Alberta Farm Family Grows Smart Phone Scan Code
In a day and age where businesses need to be unique in their advertising practices, one Alberta farm family has found a way to stand a cut above the rest
“So we were just king of flipping through some magazines, saw QR codes all over the place and thought they kind of look like a maze, I wonder if we can make one.” Rachel Kraay told the paper. “And it’s kind of snowballed from there.”
QR codes can be scanned with a smartphone, which then directs users to a website.
The encoded information will lead the phone user to the website for the family’s annual mazes. The Kraay family took to the sky where they held a smartphone against a window of the plane and scanned the QR code. It opened the phone’s browser and directed them to the website.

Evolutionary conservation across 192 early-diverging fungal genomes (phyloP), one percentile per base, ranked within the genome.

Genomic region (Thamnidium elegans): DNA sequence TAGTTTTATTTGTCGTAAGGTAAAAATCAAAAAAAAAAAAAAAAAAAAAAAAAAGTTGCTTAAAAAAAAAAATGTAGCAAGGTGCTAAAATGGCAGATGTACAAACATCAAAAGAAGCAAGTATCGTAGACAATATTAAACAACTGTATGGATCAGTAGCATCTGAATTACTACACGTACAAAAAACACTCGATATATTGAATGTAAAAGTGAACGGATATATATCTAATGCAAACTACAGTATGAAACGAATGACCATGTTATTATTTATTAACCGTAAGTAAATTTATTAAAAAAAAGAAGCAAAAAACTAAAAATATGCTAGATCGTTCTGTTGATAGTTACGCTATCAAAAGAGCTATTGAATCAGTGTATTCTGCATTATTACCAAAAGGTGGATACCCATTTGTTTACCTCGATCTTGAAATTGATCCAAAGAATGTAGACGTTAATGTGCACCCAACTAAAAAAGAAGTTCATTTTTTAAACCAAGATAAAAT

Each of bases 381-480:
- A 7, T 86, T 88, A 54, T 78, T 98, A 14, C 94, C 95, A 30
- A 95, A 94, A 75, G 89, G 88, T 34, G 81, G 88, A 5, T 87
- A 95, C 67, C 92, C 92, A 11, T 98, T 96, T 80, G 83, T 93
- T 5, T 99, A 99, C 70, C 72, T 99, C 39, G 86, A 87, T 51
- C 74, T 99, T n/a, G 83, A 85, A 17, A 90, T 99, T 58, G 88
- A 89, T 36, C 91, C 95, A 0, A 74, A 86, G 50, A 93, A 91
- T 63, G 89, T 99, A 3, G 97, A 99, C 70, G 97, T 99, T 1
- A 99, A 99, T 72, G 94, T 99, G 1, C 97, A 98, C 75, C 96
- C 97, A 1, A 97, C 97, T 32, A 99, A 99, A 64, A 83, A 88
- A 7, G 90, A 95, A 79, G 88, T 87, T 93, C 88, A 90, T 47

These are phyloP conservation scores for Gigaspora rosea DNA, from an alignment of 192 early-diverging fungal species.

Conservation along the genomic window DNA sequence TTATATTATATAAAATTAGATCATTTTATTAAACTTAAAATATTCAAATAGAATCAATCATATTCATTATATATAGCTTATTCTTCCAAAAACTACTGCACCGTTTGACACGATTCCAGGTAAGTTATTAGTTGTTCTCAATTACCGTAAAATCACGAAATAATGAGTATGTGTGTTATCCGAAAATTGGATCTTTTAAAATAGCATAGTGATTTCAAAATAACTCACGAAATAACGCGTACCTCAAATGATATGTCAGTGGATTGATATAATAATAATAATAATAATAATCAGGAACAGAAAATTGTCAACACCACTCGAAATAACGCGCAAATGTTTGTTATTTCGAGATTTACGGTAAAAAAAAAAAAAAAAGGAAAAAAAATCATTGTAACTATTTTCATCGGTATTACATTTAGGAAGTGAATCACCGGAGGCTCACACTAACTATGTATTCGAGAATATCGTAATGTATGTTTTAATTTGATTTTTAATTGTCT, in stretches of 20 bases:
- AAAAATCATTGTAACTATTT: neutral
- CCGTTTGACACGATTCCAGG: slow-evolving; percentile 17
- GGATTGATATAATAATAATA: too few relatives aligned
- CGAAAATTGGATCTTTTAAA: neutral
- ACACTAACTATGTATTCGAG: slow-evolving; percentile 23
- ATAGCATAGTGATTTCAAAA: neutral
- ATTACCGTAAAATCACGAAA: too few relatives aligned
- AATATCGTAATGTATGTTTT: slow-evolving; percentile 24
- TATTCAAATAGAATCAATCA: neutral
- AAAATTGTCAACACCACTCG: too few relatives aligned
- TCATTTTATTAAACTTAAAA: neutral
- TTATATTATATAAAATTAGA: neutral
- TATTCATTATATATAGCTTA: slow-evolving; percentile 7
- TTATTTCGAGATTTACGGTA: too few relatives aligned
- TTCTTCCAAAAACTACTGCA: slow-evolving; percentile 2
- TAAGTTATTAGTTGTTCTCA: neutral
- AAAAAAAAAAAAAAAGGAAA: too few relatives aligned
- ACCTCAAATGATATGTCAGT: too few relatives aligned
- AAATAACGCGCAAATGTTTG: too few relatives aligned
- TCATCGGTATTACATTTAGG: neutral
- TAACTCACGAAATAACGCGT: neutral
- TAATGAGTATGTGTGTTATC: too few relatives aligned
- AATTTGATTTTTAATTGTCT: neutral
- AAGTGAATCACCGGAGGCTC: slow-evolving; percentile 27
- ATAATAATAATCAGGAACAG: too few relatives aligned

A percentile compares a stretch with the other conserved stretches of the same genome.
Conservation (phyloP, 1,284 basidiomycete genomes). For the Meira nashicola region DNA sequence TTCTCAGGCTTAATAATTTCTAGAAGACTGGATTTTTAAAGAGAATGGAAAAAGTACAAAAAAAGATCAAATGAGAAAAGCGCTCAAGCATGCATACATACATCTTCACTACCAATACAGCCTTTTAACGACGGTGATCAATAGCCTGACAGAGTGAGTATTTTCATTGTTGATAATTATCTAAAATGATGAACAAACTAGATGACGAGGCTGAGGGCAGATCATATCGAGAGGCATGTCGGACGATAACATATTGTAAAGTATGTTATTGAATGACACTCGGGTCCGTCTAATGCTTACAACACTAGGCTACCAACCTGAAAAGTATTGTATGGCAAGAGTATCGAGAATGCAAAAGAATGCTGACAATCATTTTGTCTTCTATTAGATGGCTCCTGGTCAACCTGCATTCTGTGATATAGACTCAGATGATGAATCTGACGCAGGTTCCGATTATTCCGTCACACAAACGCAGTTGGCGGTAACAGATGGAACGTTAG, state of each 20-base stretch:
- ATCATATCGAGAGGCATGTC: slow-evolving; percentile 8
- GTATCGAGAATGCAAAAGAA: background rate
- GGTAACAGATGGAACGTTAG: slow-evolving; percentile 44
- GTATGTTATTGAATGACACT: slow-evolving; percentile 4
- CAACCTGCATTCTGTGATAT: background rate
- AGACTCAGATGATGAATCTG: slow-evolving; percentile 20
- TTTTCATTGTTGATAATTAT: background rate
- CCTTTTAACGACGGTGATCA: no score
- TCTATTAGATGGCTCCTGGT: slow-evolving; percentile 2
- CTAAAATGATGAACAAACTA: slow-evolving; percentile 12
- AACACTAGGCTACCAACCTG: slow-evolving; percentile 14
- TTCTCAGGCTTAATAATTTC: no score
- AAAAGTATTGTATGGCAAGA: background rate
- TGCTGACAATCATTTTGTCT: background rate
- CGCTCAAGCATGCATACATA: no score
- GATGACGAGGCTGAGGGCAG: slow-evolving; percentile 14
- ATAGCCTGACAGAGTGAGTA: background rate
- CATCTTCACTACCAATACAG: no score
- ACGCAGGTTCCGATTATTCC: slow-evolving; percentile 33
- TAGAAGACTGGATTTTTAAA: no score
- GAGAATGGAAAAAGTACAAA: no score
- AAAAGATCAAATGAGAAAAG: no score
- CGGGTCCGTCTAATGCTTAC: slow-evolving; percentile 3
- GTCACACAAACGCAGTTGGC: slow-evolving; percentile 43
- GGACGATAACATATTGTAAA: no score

The QR cornfield has attracted curious strangers. It also attracted the attention of The Guinness Book of World Records. The QR scan code, which measures just shy of 29,000 square metres, making the maze the world’s largest QR code.
“We were pretty excited when it worked,” said Rachel about the first time they tested the QR code from the helicopter.
“We actually have a video of us doing it because (Guinness) wanted lots of documentation to make sure it actually happened.”
Over the years, the family’s previous mazes have included maps of Alberta, Canada, and team logos for the Edmonton Oilers and the Calgary Flames.